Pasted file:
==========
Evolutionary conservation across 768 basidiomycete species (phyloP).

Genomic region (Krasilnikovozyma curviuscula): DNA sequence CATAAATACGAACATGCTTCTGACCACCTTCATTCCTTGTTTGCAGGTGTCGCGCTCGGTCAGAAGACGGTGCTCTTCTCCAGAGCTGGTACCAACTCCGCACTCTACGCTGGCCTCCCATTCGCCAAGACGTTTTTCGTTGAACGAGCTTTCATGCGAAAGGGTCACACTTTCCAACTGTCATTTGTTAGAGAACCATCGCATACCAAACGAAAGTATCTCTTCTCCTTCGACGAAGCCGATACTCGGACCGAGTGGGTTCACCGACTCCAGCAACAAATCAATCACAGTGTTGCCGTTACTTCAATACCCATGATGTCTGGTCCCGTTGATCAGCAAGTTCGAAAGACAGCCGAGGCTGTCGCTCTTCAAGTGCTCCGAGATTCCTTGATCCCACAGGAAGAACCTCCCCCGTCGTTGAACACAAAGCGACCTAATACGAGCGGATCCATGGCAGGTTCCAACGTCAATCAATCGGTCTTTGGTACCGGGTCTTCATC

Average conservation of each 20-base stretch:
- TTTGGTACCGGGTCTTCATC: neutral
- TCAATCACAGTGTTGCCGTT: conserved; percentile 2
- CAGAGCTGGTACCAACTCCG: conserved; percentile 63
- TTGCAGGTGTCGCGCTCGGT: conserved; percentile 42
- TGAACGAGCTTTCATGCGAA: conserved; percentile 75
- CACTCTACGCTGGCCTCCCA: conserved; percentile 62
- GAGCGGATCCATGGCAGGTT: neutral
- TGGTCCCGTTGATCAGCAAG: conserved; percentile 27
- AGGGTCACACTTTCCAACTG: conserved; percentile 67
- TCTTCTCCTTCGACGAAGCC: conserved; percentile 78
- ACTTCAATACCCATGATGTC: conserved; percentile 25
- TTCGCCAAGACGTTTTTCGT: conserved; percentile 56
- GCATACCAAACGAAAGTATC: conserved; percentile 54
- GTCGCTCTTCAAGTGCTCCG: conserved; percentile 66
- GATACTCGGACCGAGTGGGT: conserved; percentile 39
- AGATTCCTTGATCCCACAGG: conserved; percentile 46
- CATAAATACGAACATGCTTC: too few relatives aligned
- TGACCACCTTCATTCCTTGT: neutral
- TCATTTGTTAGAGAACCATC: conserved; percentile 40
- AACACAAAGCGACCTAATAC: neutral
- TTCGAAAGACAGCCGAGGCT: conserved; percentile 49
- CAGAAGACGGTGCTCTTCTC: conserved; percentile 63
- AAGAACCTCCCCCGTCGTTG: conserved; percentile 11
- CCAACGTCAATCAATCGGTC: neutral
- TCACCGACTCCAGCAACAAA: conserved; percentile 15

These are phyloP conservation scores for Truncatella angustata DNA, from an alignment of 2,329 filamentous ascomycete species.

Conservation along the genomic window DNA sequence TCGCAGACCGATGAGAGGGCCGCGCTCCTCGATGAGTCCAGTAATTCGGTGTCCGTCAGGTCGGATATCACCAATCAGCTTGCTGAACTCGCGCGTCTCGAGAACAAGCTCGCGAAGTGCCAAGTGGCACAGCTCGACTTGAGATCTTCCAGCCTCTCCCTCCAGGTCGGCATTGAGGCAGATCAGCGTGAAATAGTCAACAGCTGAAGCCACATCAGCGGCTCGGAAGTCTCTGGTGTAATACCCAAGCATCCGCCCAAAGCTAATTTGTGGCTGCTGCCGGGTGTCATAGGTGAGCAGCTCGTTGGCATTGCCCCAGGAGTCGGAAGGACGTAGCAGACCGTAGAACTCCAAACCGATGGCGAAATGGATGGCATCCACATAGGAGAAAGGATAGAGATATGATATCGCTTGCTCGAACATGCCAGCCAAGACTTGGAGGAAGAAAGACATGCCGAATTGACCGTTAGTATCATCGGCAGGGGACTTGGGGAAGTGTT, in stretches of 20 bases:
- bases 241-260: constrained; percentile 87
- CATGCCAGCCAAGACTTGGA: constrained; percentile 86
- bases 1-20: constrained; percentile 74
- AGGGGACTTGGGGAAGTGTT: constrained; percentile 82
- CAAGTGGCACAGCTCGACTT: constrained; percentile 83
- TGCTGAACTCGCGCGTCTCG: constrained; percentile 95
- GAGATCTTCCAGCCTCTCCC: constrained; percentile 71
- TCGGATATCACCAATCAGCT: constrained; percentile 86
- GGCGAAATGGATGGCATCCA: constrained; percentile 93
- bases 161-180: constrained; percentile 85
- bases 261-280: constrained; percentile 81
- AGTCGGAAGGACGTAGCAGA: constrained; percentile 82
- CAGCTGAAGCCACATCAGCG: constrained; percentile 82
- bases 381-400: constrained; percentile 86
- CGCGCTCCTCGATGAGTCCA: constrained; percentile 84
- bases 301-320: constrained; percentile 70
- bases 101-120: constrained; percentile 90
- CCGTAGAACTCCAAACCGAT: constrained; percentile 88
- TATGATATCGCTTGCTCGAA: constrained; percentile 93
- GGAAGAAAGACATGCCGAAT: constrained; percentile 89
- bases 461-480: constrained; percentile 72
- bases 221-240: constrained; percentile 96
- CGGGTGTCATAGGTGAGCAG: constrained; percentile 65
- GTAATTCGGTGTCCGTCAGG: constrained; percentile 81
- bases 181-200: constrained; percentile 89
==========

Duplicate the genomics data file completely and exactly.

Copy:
Evolutionary conservation across 768 basidiomycete species (phyloP).

Genomic region (Krasilnikovozyma curviuscula): DNA sequence CATAAATACGAACATGCTTCTGACCACCTTCATTCCTTGTTTGCAGGTGTCGCGCTCGGTCAGAAGACGGTGCTCTTCTCCAGAGCTGGTACCAACTCCGCACTCTACGCTGGCCTCCCATTCGCCAAGACGTTTTTCGTTGAACGAGCTTTCATGCGAAAGGGTCACACTTTCCAACTGTCATTTGTTAGAGAACCATCGCATACCAAACGAAAGTATCTCTTCTCCTTCGACGAAGCCGATACTCGGACCGAGTGGGTTCACCGACTCCAGCAACAAATCAATCACAGTGTTGCCGTTACTTCAATACCCATGATGTCTGGTCCCGTTGATCAGCAAGTTCGAAAGACAGCCGAGGCTGTCGCTCTTCAAGTGCTCCGAGATTCCTTGATCCCACAGGAAGAACCTCCCCCGTCGTTGAACACAAAGCGACCTAATACGAGCGGATCCATGGCAGGTTCCAACGTCAATCAATCGGTCTTTGGTACCGGGTCTTCATC

Average conservation of each 20-base stretch:
- TTTGGTACCGGGTCTTCATC: neutral
- TCAATCACAGTGTTGCCGTT: conserved; percentile 2
- CAGAGCTGGTACCAACTCCG: conserved; percentile 63
- TTGCAGGTGTCGCGCTCGGT: conserved; percentile 42
- TGAACGAGCTTTCATGCGAA: conserved; percentile 75
- CACTCTACGCTGGCCTCCCA: conserved; percentile 62
- GAGCGGATCCATGGCAGGTT: neutral
- TGGTCCCGTTGATCAGCAAG: conserved; percentile 27
- AGGGTCACACTTTCCAACTG: conserved; percentile 67
- TCTTCTCCTTCGACGAAGCC: conserved; percentile 78
- ACTTCAATACCCATGATGTC: conserved; percentile 25
- TTCGCCAAGACGTTTTTCGT: conserved; percentile 56
- GCATACCAAACGAAAGTATC: conserved; percentile 54
- GTCGCTCTTCAAGTGCTCCG: conserved; percentile 66
- GATACTCGGACCGAGTGGGT: conserved; percentile 39
- AGATTCCTTGATCCCACAGG: conserved; percentile 46
- CATAAATACGAACATGCTTC: too few relatives aligned
- TGACCACCTTCATTCCTTGT: neutral
- TCATTTGTTAGAGAACCATC: conserved; percentile 40
- AACACAAAGCGACCTAATAC: neutral
- TTCGAAAGACAGCCGAGGCT: conserved; percentile 49
- CAGAAGACGGTGCTCTTCTC: conserved; percentile 63
- AAGAACCTCCCCCGTCGTTG: conserved; percentile 11
- CCAACGTCAATCAATCGGTC: neutral
- TCACCGACTCCAGCAACAAA: conserved; percentile 15

These are phyloP conservation scores for Truncatella angustata DNA, from an alignment of 2,329 filamentous ascomycete species.

Conservation along the genomic window DNA sequence TCGCAGACCGATGAGAGGGCCGCGCTCCTCGATGAGTCCAGTAATTCGGTGTCCGTCAGGTCGGATATCACCAATCAGCTTGCTGAACTCGCGCGTCTCGAGAACAAGCTCGCGAAGTGCCAAGTGGCACAGCTCGACTTGAGATCTTCCAGCCTCTCCCTCCAGGTCGGCATTGAGGCAGATCAGCGTGAAATAGTCAACAGCTGAAGCCACATCAGCGGCTCGGAAGTCTCTGGTGTAATACCCAAGCATCCGCCCAAAGCTAATTTGTGGCTGCTGCCGGGTGTCATAGGTGAGCAGCTCGTTGGCATTGCCCCAGGAGTCGGAAGGACGTAGCAGACCGTAGAACTCCAAACCGATGGCGAAATGGATGGCATCCACATAGGAGAAAGGATAGAGATATGATATCGCTTGCTCGAACATGCCAGCCAAGACTTGGAGGAAGAAAGACATGCCGAATTGACCGTTAGTATCATCGGCAGGGGACTTGGGGAAGTGTT, in stretches of 20 bases:
- bases 241-260: constrained; percentile 87
- CATGCCAGCCAAGACTTGGA: constrained; percentile 86
- bases 1-20: constrained; percentile 74
- AGGGGACTTGGGGAAGTGTT: constrained; percentile 82
- CAAGTGGCACAGCTCGACTT: constrained; percentile 83
- TGCTGAACTCGCGCGTCTCG: constrained; percentile 95
- GAGATCTTCCAGCCTCTCCC: constrained; percentile 71
- TCGGATATCACCAATCAGCT: constrained; percentile 86
- GGCGAAATGGATGGCATCCA: constrained; percentile 93
- bases 161-180: constrained; percentile 85
- bases 261-280: constrained; percentile 81
- AGTCGGAAGGACGTAGCAGA: constrained; percentile 82
- CAGCTGAAGCCACATCAGCG: constrained; percentile 82
- bases 381-400: constrained; percentile 86
- CGCGCTCCTCGATGAGTCCA: constrained; percentile 84
- bases 301-320: constrained; percentile 70
- bases 101-120: constrained; percentile 90
- CCGTAGAACTCCAAACCGAT: constrained; percentile 88
- TATGATATCGCTTGCTCGAA: constrained; percentile 93
- GGAAGAAAGACATGCCGAAT: constrained; percentile 89
- bases 461-480: constrained; percentile 72
- bases 221-240: constrained; percentile 96
- CGGGTGTCATAGGTGAGCAG: constrained; percentile 65
- GTAATTCGGTGTCCGTCAGG: constrained; percentile 81
- bases 181-200: constrained; percentile 89